4 items from 2014
Epilogue - In which we rank films, learn Life Lessons, climb Mount Hepburn, and wrap this up with the party it deserves!
Happy New Year, everybody! Before 2014 and A Year With Kate officially end, I wanted to give us all a proper send off. If Kate got 9 more years after she retired in 1994, consider this our own ride into the sunset, complete with gifs, gifts, and thank yous.
At the beginning of A Year With Kate, I set some unofficial goals. The most obvious was to watch all 52 films chronologically. In order to do this, I started building a stack of research that I dubbed “Mount Hepburn.” It changed size and content a bit thanks to library deadlines and a lot of late nights on ebay. To the right is a picture of Mount Hepburn at present, having outgrown my table and moved to the floor. It stands just about 3 feet tall. »
- Anne Marie
Don't cry just yet, Kate the Great fans. While it's true that there is only one wrap-up episode left Tomorrow in Anne Marie's mammoth undertaking "A Year with Kate"* in which she reviewed every performance in Katharine Hepburn's fascinating career, we have exciting news. We're making it into a book! Details are not yet concrete but if you would like to be included in updates about pre-order and other 'Don't Miss It' news, please fill out this form at our Facebook page!
Anne Marie's last episodes airs tomorrow Wednesday December 31st. But until then... take a peak at any you missed. Some chapters will be substantially rewritten for the book.
1930s: A Bill of Divorcement, Christopher Strong, Morning Glory, Little Women, Spitfire, The Little Minister, Break of Hearts, Alice Adams, Sylvia Scarlett, Mary of Scotland, A Woman Rebels, Quality Street, Stage Door, Bringing Up Baby, Holiday,
1940s: Philadelphia Story, »
- NATHANIEL R
“It’s just a big story, you know? The book is a big tale. It travels a lot and it goes to a lot of different places. And as I looked at it… the rights holder initially was trying to do it as a feature and I knew that it was never going to be a feature. You would lose everything that was special about the book once you stripped it down to two hours. And still, if you want to do the story justice, if you want to actually enjoy the experience the way the reader enjoys the experience, you have to take your time. You have to sort of drink in the landscape. You have to get to know the people. You need to let the moments breathe. You need to let the story just unwind a little bit. And to create that feeling in television, it just »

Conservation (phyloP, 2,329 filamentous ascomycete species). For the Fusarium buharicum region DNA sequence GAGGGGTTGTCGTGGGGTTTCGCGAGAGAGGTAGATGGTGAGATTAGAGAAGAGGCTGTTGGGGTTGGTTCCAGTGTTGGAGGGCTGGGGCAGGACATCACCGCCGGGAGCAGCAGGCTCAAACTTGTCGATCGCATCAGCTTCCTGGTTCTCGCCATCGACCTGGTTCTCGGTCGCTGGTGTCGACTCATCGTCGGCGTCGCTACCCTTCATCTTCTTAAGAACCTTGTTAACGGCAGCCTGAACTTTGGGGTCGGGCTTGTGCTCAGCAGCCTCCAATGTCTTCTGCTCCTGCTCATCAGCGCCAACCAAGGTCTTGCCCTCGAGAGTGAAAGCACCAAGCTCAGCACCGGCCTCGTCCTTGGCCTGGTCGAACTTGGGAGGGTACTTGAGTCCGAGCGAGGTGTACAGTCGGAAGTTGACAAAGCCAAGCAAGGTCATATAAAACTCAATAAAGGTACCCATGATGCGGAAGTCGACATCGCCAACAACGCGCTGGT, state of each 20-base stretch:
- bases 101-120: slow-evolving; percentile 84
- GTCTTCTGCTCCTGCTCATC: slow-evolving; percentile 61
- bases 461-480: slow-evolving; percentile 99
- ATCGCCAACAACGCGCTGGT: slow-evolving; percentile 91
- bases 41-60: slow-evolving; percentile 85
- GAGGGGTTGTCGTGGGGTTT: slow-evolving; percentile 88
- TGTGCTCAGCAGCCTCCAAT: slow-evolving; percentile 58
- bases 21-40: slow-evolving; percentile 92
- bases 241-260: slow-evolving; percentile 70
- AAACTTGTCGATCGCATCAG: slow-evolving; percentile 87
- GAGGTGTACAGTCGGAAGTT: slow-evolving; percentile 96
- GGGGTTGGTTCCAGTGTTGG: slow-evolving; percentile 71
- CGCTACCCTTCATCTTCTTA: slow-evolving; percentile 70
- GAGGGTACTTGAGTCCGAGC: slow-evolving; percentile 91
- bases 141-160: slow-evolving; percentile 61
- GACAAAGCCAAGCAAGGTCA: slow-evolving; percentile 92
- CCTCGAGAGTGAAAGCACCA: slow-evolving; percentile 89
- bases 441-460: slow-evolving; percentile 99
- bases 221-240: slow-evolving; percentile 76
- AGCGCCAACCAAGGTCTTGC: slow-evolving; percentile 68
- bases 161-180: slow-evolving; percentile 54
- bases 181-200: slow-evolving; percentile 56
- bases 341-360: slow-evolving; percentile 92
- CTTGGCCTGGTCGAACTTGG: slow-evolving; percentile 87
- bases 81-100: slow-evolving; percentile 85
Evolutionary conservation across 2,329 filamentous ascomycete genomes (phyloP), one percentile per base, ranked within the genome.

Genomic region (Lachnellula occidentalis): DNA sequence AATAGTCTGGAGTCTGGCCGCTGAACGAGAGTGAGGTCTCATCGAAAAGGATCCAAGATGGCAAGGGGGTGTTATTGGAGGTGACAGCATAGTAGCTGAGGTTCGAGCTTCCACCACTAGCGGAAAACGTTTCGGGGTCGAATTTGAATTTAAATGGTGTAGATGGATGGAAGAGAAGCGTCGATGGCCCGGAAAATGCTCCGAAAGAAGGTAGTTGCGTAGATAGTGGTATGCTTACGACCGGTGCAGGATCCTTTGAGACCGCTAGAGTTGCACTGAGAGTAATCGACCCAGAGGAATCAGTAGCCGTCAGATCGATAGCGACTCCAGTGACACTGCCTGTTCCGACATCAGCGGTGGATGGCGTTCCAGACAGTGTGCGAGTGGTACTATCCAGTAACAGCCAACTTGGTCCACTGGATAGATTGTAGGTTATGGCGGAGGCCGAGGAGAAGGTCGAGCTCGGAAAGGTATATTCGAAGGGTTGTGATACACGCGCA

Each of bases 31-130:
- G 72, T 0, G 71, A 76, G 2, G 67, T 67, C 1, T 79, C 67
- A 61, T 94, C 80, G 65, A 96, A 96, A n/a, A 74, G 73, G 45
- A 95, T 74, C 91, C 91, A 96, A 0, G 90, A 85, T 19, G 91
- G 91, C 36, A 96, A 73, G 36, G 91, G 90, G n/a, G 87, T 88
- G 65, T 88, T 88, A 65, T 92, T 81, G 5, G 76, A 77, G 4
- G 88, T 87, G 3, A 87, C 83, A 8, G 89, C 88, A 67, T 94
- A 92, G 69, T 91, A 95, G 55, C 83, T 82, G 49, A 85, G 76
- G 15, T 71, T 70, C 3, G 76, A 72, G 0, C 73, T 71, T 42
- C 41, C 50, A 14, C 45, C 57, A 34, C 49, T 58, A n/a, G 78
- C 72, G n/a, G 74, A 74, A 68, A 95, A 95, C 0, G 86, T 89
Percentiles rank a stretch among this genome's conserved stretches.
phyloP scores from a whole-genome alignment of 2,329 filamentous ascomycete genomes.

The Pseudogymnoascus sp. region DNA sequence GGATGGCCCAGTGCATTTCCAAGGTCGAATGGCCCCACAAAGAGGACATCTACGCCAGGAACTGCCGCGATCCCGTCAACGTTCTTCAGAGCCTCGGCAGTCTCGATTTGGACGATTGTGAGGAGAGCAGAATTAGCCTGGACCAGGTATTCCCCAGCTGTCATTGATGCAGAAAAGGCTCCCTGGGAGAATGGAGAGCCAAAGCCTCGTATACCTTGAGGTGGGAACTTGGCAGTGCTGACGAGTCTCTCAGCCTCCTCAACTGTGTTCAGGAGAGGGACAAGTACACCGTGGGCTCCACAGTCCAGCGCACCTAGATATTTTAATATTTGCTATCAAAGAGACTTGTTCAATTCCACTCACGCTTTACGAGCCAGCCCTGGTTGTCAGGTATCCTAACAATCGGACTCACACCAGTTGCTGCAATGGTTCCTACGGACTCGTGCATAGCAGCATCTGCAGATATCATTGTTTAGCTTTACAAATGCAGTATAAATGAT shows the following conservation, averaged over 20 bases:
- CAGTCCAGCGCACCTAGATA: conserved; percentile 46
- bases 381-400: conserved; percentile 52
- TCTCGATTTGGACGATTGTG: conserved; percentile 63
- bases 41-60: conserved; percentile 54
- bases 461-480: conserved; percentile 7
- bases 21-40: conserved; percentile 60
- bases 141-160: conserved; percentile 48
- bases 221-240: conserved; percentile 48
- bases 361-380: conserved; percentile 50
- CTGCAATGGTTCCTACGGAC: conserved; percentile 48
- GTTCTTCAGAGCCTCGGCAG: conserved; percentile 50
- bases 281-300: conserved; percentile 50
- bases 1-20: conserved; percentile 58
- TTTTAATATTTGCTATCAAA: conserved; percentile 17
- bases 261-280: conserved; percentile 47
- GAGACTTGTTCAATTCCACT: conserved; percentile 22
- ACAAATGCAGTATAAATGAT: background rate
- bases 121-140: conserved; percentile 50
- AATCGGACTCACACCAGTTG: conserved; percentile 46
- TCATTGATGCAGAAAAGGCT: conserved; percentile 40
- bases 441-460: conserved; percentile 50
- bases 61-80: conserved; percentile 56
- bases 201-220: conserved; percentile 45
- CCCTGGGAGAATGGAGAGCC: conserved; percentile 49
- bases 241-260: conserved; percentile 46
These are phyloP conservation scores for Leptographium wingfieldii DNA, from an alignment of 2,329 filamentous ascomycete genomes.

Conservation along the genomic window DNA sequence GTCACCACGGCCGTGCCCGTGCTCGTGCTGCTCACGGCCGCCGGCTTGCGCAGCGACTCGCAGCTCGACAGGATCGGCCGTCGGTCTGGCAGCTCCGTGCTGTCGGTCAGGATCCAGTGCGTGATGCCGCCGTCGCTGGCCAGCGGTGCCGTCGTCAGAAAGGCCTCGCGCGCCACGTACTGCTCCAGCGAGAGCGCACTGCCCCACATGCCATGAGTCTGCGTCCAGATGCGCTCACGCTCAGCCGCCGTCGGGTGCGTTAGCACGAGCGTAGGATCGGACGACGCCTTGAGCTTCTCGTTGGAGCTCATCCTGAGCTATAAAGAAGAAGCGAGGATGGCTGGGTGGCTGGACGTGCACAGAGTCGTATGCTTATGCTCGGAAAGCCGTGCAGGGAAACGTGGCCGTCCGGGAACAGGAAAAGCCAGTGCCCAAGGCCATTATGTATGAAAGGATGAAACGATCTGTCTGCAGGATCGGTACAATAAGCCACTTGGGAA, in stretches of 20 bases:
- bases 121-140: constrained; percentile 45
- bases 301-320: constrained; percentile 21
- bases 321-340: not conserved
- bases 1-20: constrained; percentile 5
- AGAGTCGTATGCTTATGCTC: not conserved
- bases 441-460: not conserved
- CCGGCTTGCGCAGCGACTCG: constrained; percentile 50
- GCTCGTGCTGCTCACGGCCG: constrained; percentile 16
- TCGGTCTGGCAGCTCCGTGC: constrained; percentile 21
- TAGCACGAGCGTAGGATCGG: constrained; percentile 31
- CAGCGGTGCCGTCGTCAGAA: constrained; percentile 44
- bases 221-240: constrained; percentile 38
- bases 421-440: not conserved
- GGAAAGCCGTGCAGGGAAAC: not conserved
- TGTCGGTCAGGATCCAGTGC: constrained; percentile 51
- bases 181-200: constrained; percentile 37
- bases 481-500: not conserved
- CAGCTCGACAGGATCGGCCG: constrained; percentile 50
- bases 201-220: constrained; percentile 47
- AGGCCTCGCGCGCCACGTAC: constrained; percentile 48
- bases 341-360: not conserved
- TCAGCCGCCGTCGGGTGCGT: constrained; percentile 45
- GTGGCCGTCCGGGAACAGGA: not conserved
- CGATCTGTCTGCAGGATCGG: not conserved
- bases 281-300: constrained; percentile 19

- Mindy Newell
Episode 12 of 52 wherein Anne Marie screens all of Katharine Hepburn's films in chronological order
In which Katharine Hepburn is an old maid at 30 and sometimes I hate Old Hollywood.
It's strangely fitting that the last movie before Kate's string of classics turns out to be the worst film of her Rko career. Yes, I'm including Spitfire. Spitfire was laughably bad. Quality Street is downright insulting. But while groaning through the longest 82 minutes of my life, I did a little research, and I managed to solve the mystery behind the last 11 weeks of (mostly) bad movies. Better yet, I solved it with science. But first a little exposition.
I've been informed that I occasionally skip over major movie details/actor information/whatnot. Here's a quick summary: Based on a J.M. Barrie play, Quality Street is the story of a spinster teacher who, at 30 years old, finds herself too worn and »
- Anne Marie
4 items from 2014
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